The Mission Possible Partnership will host the secretariat of the newly launched Industrial Transition Accelerator, described as an effort to “turbocharge” climate action in hard-to-abate sectors. Backed by $30 million in funding from Bloomberg Philanthropies and the COP28 Presidency, the accelerator will bring together industry leaders, financial institutions, policymakers, and technical experts, according to the announcement at COP28.

Other efforts designed to address emissions in heavy industry include the First Movers Coalition, ConcreteZero, SteelZero, and the Industrial Deep Decarbonization Initiative, to name just a few. 


The Promise of Clean Hydrogen


Much of the discussion about abating emissions in heavy industry tends to center on clean hydrogen. That includes green hydrogen, which is produced by using renewable energy to split water molecules into hydrogen and oxygen through electrolysis, and hydrogen produced from natural gas using CCUS technology to capture and store the CO2 emissions.

Clean hydrogen, in turn, can be chemically converted into derivatives such as methanol, ammonia, and synthetic fuels, which have many potential applications in industry and transport.

In Argentina, the steel company Ternium is building a wind farm with the capacity to generate 99 MW of electricity, which the company says will allow it to replace most of the electricity it now buys from the grid. Credit: Ternium

In a presentation last year, the Executive Director of Clean Hydrogen Colombia, Mónica Gasca Rojas, described the potential for clean hydrogen to reduce emissions in several key economic sectors.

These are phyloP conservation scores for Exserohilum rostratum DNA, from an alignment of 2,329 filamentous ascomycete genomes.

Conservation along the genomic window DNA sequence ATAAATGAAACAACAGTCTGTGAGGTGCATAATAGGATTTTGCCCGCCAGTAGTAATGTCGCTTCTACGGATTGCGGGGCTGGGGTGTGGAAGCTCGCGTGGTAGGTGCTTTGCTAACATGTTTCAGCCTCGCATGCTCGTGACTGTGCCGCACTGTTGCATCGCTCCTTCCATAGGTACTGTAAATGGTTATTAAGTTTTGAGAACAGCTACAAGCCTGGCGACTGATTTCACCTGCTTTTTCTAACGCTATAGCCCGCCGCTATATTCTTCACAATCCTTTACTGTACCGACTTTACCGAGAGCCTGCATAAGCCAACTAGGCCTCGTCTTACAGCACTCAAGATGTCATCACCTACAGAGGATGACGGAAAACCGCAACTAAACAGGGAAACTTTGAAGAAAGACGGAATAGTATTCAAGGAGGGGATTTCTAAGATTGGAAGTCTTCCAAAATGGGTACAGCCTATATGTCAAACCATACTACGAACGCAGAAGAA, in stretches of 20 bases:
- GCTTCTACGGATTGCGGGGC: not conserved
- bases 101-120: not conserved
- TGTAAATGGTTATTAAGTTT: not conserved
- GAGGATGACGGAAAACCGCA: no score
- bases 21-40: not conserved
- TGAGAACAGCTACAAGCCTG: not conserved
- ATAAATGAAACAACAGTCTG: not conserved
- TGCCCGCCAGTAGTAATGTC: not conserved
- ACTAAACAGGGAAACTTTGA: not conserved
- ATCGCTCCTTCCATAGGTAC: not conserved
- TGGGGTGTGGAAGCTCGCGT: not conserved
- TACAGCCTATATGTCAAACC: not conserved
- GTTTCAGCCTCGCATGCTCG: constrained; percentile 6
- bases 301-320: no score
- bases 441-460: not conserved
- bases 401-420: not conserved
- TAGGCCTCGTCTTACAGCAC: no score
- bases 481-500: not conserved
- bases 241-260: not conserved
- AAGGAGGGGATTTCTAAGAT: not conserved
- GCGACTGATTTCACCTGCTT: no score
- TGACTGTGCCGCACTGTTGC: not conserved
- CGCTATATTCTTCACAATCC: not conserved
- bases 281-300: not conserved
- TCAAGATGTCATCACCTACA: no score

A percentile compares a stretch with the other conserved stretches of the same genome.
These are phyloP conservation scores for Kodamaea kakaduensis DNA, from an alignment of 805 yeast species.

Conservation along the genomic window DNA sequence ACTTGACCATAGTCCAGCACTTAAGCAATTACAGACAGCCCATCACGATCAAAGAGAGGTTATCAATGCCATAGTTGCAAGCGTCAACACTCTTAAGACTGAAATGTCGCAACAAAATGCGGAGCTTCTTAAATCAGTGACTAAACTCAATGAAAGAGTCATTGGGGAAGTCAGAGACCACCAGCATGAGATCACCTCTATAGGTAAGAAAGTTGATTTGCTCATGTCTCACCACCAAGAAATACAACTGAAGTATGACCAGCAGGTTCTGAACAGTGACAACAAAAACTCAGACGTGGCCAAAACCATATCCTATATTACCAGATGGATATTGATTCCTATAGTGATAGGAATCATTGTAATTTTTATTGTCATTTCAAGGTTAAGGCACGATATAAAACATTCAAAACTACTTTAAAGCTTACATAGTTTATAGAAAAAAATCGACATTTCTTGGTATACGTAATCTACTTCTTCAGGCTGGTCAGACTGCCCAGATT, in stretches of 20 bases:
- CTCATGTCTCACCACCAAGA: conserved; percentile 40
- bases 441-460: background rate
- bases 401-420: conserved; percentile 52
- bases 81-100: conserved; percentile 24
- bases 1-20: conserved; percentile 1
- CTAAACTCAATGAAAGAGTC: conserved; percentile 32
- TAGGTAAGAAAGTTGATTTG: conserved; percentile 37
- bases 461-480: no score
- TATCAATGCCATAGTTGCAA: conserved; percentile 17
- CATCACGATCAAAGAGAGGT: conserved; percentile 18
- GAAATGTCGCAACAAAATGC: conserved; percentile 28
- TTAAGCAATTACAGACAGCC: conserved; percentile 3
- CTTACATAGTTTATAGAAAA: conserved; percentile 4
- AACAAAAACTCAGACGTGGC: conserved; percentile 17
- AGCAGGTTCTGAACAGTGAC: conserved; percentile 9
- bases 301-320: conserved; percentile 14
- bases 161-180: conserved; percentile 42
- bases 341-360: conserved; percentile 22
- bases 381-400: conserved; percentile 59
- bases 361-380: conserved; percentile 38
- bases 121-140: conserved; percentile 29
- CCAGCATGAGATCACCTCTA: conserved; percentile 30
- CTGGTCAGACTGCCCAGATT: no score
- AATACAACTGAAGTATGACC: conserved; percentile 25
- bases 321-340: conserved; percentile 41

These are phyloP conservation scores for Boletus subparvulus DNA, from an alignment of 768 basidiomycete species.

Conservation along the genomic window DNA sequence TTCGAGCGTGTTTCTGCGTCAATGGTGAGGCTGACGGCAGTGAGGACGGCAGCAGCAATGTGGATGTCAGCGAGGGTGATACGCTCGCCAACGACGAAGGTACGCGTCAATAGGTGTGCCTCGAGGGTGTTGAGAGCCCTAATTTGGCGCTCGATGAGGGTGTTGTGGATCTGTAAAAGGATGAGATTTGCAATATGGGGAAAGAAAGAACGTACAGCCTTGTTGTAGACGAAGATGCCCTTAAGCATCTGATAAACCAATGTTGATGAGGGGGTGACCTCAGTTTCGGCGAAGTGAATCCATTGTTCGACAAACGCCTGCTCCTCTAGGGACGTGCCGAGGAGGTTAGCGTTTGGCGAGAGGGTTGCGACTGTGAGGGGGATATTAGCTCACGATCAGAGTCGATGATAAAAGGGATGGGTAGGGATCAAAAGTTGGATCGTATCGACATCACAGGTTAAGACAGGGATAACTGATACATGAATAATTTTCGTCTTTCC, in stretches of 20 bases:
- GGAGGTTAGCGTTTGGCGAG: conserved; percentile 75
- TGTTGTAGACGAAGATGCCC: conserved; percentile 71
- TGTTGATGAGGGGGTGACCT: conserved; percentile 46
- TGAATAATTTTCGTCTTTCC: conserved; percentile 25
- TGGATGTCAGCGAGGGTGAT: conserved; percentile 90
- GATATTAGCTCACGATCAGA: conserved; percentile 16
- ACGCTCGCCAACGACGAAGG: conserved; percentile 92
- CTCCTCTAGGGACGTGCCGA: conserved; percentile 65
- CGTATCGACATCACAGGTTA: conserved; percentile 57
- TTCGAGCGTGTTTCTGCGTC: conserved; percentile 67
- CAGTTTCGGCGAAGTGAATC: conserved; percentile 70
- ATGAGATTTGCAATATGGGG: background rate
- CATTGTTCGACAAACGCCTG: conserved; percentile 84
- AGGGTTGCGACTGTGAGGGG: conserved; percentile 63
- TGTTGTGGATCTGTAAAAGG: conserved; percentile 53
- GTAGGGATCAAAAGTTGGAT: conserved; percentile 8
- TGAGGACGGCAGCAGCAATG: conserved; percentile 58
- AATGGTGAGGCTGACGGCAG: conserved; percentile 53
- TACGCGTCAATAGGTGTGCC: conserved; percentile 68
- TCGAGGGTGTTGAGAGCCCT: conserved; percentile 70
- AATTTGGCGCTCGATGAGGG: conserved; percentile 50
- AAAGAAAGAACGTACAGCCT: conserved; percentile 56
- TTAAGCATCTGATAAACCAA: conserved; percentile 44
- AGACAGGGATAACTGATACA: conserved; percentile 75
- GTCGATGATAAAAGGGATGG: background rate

“We can’t really live without concrete, without cement. We can’t live without steel, we can’t live without plastics, nor can we live without ammonia. And hydrogen and its derivatives offer possibilities for decarbonization across these four pillars,” she said. 

The nature of hydrogen opens the door to interesting synergies in different industries, according to the IDB’s Christiaan Gischler. For example, he said, hydrogen can burn so hot in a furnace that solid waste could be incinerated with it to bring down the temperature to the desired level. In other words, green hydrogen could not only reduce direct industrial emissions but also provide solutions for dealing with urban landfills or industrial waste.

Many countries in the region have developed roadmaps and strategies for clean hydrogen—in many cases with support from the IDB—with the idea of not only helping to decarbonize their own industries but also tapping into the export potential.

Hydrogen itself is difficult to transport, but producing countries in Latin America and the Caribbean will be able to export hydrogen derivatives like ammonia or methanol to high-demand markets in Europe, as well as Japan and Korea, Gischler said. Although the United States is potentially a large consumer, the generous incentives provided to U.S. producers under the Inflation Reduction Act of 2022 mean that it will probably not need to import hydrogen for some time, he added.